Lisa Alexander creates, curates and researches performance, installation and textual pieces. Her work explores the performance and subjectivity of witnessing and artistic practice as a lens on social change. Lisa has presented work and held residencies in the UK and internationally funded by Arts Council England, Calouste Gulbenkain Foundation and Pro-Arte Institute amongst others. Recent work includes curating Love Letters to a (Post-)Europe at BIOS, Athens (2015) a festival of short-form works in response to a rapidly changing Europe. Lisa holds a PhD in drama, theatre and performance (Roehampton 2014) Performing agency and the poetic witness in 2014. Her artwork is informed by prior training and practice in dance theatre (Laban 1996).

Lisa has worked in the field of performance, visual and cultural practice for over fifteen years making artwork and curating events, workshops and salons independently and in collaboration with a number of different artists and companies in major cultural spaces, festivals, theatres, galleries and site-located. In addition to her ongoing artistic practice and research, Lisa has lectured at university in Drama, Theatre and Performance and in Dance departments in both practice and theory. She has also worked as a programme curator, creative producer, education manager and consultant for arts organisations across dance, theatre and visual art.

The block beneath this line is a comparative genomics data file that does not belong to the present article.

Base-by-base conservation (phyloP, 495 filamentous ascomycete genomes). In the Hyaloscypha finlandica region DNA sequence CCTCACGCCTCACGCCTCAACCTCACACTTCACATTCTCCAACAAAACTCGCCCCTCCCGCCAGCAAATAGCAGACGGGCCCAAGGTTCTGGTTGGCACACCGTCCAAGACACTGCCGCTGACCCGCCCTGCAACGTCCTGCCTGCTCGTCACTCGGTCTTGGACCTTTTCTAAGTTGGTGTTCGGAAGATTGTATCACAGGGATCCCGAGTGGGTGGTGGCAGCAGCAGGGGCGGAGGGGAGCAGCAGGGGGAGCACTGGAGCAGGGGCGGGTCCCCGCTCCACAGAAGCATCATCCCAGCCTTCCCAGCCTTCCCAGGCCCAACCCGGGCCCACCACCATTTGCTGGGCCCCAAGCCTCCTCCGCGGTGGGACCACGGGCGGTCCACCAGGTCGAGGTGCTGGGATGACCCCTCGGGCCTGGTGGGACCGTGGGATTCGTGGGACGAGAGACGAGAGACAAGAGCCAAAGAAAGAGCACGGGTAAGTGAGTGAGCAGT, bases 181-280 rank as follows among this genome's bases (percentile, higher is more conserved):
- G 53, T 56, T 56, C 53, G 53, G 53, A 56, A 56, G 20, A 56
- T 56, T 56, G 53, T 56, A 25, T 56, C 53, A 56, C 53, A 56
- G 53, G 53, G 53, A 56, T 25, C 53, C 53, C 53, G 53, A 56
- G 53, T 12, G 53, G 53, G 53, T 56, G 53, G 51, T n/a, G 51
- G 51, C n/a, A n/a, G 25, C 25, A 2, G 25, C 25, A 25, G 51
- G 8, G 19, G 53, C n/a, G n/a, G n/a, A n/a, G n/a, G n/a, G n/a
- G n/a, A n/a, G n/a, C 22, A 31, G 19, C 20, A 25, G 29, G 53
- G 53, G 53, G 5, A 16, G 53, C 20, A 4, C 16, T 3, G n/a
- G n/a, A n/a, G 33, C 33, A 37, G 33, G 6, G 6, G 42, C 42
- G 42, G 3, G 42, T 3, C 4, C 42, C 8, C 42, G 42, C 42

I was born in London and am part Scots. I love the sea, the wild and the city. I have often divided my time between Athens, London and the island of Syros. Friendship, filoxenia (hospitality), the repeated crossing of bodies of water and another sense of temporality that I inhabit in each place feeds my work. The narrativity of everyday life. I often work with live and recorded voice, exploring aurality and the precarious place of articulation between hearing and speech, between thought and the sensuous. The implications of locale and temporality and the context of globalisation and its techno-linguistic, geo-political and economic skew on people, place and time are also key concerns.